Only at certain places could Moss get into that state of mind: an ‘ordinary’ circuit would never do it for him: “I mean, Silverstone was quite a good circuit, but you’d never get like that there, whereas at the Nürburgring you did, and Monaco, too.
“Berne was also wonderful in that respect, but Spa? No, Spa was fast — it used to frighten the hell out of me, really. Spa was exhilarating, but I didn’t find it as rewarding as the Nürburgring. And if you were going to have a shunt at Spa, boy, you were going bloody quickly…”
True enough, but it wasn’t as if Moss’s driving at Spa suggested he was frightened. He agreed, but said that, more than anything else, what a driver needed was to be in control of himself and his concentration.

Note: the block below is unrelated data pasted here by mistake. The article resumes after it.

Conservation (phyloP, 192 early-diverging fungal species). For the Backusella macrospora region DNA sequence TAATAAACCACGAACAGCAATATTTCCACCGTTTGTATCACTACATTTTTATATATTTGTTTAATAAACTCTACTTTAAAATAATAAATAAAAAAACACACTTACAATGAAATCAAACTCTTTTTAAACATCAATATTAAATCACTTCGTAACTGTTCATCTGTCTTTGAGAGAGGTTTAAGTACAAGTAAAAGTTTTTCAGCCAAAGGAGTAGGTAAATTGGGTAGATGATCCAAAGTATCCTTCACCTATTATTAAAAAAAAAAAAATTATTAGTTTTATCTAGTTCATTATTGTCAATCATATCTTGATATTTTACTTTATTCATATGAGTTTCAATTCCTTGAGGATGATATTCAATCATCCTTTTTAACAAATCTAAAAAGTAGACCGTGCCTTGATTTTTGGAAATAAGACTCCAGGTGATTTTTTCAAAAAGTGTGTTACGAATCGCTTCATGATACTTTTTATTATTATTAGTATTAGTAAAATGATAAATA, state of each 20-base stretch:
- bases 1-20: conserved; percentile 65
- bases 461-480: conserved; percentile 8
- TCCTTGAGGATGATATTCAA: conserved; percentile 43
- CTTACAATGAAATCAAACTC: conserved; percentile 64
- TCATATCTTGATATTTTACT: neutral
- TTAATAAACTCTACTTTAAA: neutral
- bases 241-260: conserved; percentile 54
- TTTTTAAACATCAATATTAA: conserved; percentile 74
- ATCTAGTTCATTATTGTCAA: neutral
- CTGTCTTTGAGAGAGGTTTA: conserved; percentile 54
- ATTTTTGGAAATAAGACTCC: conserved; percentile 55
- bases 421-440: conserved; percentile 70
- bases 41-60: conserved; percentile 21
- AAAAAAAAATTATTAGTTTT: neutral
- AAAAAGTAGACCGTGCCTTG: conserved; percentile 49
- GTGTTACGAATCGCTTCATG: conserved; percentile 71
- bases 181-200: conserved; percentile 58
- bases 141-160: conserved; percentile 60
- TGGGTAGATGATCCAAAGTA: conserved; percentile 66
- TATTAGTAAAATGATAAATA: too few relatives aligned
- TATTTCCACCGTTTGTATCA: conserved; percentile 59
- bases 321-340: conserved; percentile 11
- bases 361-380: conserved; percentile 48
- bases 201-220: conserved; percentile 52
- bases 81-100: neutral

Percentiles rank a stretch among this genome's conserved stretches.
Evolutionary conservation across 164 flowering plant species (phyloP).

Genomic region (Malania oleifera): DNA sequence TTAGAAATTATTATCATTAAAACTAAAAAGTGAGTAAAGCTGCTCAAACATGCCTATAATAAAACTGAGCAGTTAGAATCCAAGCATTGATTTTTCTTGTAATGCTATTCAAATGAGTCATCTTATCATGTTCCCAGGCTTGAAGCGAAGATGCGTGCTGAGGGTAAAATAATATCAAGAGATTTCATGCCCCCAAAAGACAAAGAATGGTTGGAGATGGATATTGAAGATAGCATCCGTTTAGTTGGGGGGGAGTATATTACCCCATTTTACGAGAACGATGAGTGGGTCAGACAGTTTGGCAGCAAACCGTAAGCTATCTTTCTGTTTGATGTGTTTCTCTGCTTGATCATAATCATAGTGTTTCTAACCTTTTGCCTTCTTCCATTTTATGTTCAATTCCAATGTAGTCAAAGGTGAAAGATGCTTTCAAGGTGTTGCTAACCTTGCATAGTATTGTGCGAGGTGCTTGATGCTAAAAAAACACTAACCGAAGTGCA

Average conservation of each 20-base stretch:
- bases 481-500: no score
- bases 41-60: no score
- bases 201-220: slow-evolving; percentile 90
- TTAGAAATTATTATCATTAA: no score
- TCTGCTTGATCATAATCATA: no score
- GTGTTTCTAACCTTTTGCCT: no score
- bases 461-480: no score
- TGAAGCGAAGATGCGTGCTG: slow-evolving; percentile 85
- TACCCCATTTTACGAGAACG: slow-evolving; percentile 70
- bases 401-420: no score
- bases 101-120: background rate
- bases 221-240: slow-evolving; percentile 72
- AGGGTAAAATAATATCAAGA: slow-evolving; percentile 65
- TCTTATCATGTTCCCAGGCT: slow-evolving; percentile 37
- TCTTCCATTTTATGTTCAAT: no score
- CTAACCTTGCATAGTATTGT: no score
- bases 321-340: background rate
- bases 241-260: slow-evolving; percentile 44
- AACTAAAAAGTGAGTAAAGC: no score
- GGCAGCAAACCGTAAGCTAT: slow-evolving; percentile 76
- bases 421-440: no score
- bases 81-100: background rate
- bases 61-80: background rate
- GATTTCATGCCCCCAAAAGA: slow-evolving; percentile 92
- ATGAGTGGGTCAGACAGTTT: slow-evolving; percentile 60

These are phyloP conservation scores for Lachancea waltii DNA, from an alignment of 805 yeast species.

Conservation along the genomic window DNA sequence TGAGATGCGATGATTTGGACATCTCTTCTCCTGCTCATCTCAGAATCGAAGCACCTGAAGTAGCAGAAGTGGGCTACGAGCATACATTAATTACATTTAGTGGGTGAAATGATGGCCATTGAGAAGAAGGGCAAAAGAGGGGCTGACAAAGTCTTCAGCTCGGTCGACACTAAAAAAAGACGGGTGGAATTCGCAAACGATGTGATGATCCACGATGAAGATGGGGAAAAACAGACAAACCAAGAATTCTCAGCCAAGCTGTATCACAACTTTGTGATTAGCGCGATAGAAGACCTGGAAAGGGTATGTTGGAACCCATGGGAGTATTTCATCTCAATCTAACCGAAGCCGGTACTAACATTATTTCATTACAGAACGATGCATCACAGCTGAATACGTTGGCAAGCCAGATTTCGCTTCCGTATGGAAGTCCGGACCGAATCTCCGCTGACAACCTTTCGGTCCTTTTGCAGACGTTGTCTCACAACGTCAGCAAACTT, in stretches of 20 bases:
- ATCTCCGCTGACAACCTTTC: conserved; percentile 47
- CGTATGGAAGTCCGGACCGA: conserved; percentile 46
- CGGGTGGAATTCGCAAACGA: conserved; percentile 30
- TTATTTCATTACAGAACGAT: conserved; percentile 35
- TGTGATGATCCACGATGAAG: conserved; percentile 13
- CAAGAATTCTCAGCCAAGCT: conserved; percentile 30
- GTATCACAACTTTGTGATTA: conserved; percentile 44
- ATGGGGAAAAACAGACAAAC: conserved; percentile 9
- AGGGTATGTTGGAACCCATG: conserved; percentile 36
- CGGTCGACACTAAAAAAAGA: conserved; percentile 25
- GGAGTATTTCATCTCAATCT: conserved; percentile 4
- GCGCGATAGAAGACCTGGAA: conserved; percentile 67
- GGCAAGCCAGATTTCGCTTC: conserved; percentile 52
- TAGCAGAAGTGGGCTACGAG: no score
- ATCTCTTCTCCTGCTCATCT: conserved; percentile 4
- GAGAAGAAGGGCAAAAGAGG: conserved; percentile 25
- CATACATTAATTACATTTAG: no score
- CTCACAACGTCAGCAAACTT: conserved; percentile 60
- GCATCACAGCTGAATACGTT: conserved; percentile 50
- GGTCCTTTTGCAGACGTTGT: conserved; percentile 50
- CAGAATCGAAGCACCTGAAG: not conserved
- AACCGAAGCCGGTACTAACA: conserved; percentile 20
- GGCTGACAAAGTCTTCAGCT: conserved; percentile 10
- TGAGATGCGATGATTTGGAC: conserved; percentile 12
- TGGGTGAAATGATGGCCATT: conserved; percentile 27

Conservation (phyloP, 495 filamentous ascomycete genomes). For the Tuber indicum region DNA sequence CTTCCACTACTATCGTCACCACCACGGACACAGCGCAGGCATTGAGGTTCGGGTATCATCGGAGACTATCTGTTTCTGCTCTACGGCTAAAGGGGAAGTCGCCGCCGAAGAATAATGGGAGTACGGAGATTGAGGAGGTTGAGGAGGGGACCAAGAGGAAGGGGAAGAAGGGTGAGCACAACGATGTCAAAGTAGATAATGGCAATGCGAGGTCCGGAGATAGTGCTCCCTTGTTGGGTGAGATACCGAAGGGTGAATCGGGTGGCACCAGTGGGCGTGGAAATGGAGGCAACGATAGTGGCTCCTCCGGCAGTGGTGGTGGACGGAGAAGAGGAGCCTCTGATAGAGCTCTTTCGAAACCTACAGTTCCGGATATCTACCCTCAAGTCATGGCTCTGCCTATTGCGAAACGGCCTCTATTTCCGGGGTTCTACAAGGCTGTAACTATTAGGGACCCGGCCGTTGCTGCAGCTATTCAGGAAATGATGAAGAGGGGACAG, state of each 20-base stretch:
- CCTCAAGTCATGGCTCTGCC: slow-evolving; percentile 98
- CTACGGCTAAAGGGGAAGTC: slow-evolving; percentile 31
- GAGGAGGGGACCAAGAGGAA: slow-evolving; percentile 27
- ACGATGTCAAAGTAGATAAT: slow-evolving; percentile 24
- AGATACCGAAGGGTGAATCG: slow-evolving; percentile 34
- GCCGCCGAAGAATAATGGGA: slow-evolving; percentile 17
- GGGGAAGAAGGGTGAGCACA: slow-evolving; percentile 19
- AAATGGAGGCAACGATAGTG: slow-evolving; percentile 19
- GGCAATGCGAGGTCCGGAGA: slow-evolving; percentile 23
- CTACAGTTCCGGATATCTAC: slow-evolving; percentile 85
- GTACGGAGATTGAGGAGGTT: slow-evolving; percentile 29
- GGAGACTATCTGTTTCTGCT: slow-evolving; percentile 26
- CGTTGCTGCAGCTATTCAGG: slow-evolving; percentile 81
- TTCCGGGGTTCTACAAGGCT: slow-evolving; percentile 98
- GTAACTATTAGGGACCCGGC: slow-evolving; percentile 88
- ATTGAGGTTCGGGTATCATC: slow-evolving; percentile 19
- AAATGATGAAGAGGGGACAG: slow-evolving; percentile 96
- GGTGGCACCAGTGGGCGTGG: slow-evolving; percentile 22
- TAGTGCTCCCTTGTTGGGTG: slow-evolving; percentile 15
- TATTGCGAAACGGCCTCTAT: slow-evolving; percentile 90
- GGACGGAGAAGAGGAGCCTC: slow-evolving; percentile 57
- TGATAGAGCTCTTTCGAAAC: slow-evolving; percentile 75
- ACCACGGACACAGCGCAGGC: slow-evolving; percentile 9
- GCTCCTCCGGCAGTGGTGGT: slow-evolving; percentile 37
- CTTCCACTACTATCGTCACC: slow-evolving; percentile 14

“In those days we used to lose wheels quite often, for example, and when you went to a circuit like Oporto, where the corners were very fast and lined with trees, it would have been easy going through a corner at 120mph or whatever, to think, ‘Christ, if a wheel came off here, boy, this’d be real trouble…’ Now, the thing is, there’s no way you’d allow yourself to think about that, because it was too much of a strain, so therefore you put it out of your mind.”
In just the same way, Moss said, you had to deal with the aftermath of an accident. It wasn’t a matter of bravery, he insisted again, as much as closing your mind: “You’d see a car off the road, maybe on fire or something, and you’d know who was involved, probably well. You couldn’t allow that to affect you — I mean, it wasn’t going to help them so you just had to carry on. That’s showbiz, you know. It was an awful thing. And when it was a car similar to your own… what broke?